Proposed duty waiver on marble products in Pak-China FTA to hurt domestic industry

Domestic industry, located in smaller provinces likely to collapse: businessmen

ISLAMABAD: As the government has reportedly agreed to allow a duty waiver on marble products from China under the second phase of Pakistan-China Free Trade Agreement (FTA), businessmen associated with the marble industry are worried about their future.

According to traders, and exporters of marble and tiles, Pakistan is likely to give free market access to China for various products including marble and granite under the second phase of FTA. The domestic industry, especially located in smaller provinces of the country, will collapse.

Talking to Pakistan Today, Chairman All Pakistan Marble Mining Processing Industry and Exporters Association, Sanaullah Khan said despite the fact that the marble industry in Pakistan enjoys no support from the government for its existence and development, the government is about to eliminate all those protective shields in order to meet Chinese demands in the ongoing negotiations on FTA.

“I am surprised that a country like India where the economy is on very strong footings has never allowed such relaxation to any country. Though the industry has taken a sigh of relief following increase in construction activities in the country, the move to relax duties on import of marble products will definitely ruin the expectation of growth in exports as well as domestic production,” he said adding that the ministries concerned should revisit their decision related to duty waiver and consult the stakeholders before signing the revised FTA.

According to him, the industry is already facing multiples issues including a higher cost of electricity in the country. The electric supply and its rates in Pakistan are quite high as compared to India, Bangladesh and China. Apart from providing cheaper electricity, the said countries also assist the industry in developing quarries, roads and freight services. In Pakistan, it is the miners who perform all without the help of the government. “Our industry is totally ignored and placed under tremendous pressure. This new regime will allow industrialists to invest their energy and money in the import of tiles and slabs from China rather than working on their indigenous industry and its products which will ultimately trigger further unemployment, wastage of resources and deteriorate the balance of trade,” said Sanaullah.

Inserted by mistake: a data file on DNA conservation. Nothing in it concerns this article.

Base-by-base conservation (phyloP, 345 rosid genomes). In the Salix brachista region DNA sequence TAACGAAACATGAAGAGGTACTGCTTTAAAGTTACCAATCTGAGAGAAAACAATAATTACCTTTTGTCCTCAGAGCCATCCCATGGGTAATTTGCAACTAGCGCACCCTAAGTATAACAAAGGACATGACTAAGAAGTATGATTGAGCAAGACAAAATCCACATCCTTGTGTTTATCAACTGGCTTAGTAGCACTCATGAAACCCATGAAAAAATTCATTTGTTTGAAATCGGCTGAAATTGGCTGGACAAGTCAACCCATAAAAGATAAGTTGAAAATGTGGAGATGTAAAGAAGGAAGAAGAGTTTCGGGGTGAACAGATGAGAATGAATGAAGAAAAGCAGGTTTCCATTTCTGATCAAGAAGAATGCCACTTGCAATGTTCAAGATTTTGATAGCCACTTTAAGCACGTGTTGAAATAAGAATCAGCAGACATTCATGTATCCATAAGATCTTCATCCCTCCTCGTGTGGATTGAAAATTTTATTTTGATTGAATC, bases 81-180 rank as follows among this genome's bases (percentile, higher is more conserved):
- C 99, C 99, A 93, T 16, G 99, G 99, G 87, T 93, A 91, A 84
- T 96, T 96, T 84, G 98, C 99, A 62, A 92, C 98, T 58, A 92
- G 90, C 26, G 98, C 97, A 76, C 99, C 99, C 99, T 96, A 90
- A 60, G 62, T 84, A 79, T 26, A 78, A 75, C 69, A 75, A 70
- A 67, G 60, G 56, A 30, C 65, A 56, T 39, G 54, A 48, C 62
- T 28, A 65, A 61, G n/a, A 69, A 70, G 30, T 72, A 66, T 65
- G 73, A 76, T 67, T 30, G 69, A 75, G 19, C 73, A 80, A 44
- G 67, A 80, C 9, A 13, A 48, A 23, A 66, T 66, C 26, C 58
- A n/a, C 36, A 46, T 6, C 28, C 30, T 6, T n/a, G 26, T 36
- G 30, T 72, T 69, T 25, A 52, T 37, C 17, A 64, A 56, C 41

According to him, the existing first phase of FTA with China has already caused the drop in export by 50 per cent (which is measurable) besides the closure of factories. The generation of revenue through export of marble has also been decreased by 50 per cent after increased imports from China post-agreement.

The government should see the numbers and then decide what is best in the long-term interests of our marble sector. All the relevant quarters need to seriously take up this issue on all forums to avoid the reduction of duties and taxes on all the imports of tiles and marble products from China.

Comparing the facilities extended in Pakistan with what India and China provide to their marble industries, he claims, India provides 1.50 per cent costs of road construction to the quarry, electricity tariff rates vary from state to state in which minimum is Rs4.5 per unit and on the higher side in one or two states it is Rs7; the average per unit is below Rs6 per unit. The Indian government also provides uninterrupted electricity supply and infrastructure for the marble industry.

Apart from India, China offers the following facilities to its dimensional stone industry. Electricity tariff rates are per unit Rs12, Chinese government provides 9 per cent rebate on all dimensional stone exporters, it also ensures uninterrupted electricity supply, and offers 100 per cent road construction to the quarry if the village council requests it from the government.

However, in Pakistan the marble industry is charged Rs24 to Rs26 per unit for electricity amidst zero facilities.

Ghulam Abbas
The writer is a member of the staff at the Islamabad Bureau. He can be reached at [email protected]
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